Being a heart transplant candidate not only changes the story that I thought I’d be telling—it also pushes up the timeline on the tale. While most memoir writers wait until they’ve completed most of their life’s goals and then look back from a place of closure to reflect upon their insights and achievements, the tenuous state of my heart’s health affords me no such luxury. I feel an urgency to share what I’m going through, and what I’ve learned on my journey to date, in hopes of helping to inspire or motivate others who face their medical challenges and other adversities.
I want to express my gratitude to my family, friends, and medical teams who travel this road with me—a path that has been difficult, complex, and amazing all at once—and I want to do my part for advancing health care, in particular for those at-risk and those living with heart failure and their families and caregivers. These new missions—tall orders, all—now combine with- and enhance my original goals related to social entrepreneurship.
I grew up in Manantali, Mali, where my father, a civil and hydraulic engineer, was working on the design, building, and management of a hydro-electric dam. My mother was the medical doctor of the little town. The Manantali Dam is one of the biggest in the region, and one of the few multi-national projects of its kind that has remained productive and effective to date. Watching the impact that this dam had in my community, and ultimately the neighboring countries it serves, shaped my path and fueled my ambition to strive for something worthwhile and make a difference.
When I was first diagnosed with congestive heart failure, I wondered if it would still be possible to be an effective social entrepreneur and to affect change on the level that I had always envisioned. One thing I’ve learned over the intervening years is that having a major health condition doesn’t have to derail your original goals and mission—it just intensifies what you hope to achieve in life and makes it all feel more urgent.
Desiree and I are deeply committed to living in Africa, and more than that, to contribute to the continent’s development, particularly in West Africa. What did my change in health status mean considering these goals, and were we still in a position to prioritize them? These are the questions my wife and I asked ourselves repeatedly. A major health problem tests your resolve about how much you want to reach your original vision, and what you’re willing to sacrifice to achieve it.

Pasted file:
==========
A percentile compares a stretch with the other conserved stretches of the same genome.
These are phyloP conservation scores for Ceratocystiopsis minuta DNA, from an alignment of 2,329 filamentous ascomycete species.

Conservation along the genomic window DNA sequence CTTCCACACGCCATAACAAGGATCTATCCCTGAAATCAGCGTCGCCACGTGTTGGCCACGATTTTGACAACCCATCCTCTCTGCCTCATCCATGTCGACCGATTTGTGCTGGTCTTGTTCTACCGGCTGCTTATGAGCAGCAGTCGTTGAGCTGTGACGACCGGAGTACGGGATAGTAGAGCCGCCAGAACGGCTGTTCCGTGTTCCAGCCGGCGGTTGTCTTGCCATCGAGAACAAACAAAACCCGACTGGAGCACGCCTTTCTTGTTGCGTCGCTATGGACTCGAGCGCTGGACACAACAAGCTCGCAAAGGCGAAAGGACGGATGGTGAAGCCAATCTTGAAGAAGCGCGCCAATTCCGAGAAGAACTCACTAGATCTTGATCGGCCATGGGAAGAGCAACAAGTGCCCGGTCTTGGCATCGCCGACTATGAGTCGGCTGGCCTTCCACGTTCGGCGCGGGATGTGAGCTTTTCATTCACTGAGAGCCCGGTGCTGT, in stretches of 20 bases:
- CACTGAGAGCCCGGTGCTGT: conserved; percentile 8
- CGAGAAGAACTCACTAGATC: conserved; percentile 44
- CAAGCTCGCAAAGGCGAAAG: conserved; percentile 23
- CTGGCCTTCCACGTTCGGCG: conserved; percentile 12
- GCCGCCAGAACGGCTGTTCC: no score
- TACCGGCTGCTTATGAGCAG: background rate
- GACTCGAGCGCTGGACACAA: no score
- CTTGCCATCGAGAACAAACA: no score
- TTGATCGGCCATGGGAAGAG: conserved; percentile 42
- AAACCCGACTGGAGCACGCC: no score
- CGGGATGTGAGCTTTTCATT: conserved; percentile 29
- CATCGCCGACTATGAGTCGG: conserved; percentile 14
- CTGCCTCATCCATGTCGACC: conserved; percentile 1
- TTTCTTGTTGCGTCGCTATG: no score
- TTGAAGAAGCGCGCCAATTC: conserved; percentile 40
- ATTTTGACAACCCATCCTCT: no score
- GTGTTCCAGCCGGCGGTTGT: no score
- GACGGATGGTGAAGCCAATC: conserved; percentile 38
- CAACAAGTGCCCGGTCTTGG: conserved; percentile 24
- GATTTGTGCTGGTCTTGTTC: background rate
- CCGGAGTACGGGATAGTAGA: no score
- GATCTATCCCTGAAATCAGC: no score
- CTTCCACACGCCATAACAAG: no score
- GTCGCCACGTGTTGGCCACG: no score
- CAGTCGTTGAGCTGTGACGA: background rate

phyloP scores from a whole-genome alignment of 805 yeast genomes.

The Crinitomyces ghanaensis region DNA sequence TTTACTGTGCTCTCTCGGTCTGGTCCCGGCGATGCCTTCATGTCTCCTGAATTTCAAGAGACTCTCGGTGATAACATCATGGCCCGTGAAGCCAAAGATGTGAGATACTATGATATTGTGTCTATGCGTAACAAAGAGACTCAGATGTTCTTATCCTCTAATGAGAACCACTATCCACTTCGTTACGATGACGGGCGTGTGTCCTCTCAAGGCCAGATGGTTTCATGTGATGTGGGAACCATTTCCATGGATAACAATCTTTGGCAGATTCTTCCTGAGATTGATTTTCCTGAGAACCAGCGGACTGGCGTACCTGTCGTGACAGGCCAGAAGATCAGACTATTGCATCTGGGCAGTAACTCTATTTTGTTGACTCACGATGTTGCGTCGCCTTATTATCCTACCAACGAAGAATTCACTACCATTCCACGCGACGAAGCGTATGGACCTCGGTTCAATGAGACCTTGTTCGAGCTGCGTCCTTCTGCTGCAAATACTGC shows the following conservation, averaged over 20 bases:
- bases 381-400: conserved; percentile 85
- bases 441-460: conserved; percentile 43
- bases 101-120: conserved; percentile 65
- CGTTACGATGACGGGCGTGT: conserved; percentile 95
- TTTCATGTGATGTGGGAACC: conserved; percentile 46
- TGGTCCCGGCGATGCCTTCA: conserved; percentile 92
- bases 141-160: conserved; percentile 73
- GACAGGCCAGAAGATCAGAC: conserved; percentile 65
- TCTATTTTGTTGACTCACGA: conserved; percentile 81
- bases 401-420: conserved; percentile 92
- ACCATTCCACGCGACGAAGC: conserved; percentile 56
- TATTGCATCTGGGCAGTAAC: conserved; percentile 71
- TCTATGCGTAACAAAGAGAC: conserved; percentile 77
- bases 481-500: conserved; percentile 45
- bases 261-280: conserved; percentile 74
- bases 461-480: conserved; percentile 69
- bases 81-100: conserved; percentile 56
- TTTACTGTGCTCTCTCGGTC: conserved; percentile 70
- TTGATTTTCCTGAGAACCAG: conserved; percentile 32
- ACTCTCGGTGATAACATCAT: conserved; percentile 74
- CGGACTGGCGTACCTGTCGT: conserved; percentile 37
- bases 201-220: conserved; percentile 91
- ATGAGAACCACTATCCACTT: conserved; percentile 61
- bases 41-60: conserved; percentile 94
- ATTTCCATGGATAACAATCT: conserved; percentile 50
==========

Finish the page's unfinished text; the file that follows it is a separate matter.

A major health problem tests your resolve about how much you want to reach your original vision, and what you’re willing to sacrifice to achieve it.
In our case, we have experienced first-hand the impact of the problem we want to solve: inadequate technological infrastructure, institutional hindrances, a limited absorptive capacity that is a function of human capital, the lack of adequate modern research infrastructure in most parts of Africa and more.
I set up Yeelen in Senegal just before my heart prognosis shifted. With this news, we found ourselves having to make the difficult decision to relocate to Boston, MA in the United States, to be closer to the specialized medical care that I need. But I am not giving up on my goals for Senegal and Mali—this experience is inspiring us to find new ways to support change both here in the U.S and back home in Africa, and we’ve been talking to doctors and other professionals about how we can help bring more services to those communities to help more patients and at-risk people and their caregivers. I was already passionate about this journey, having grown up in a family of doctors. But being sick and living with chronic heart illness has driven home how badly this change is needed, and how much we hope to be able to contribute to overcoming these challenges.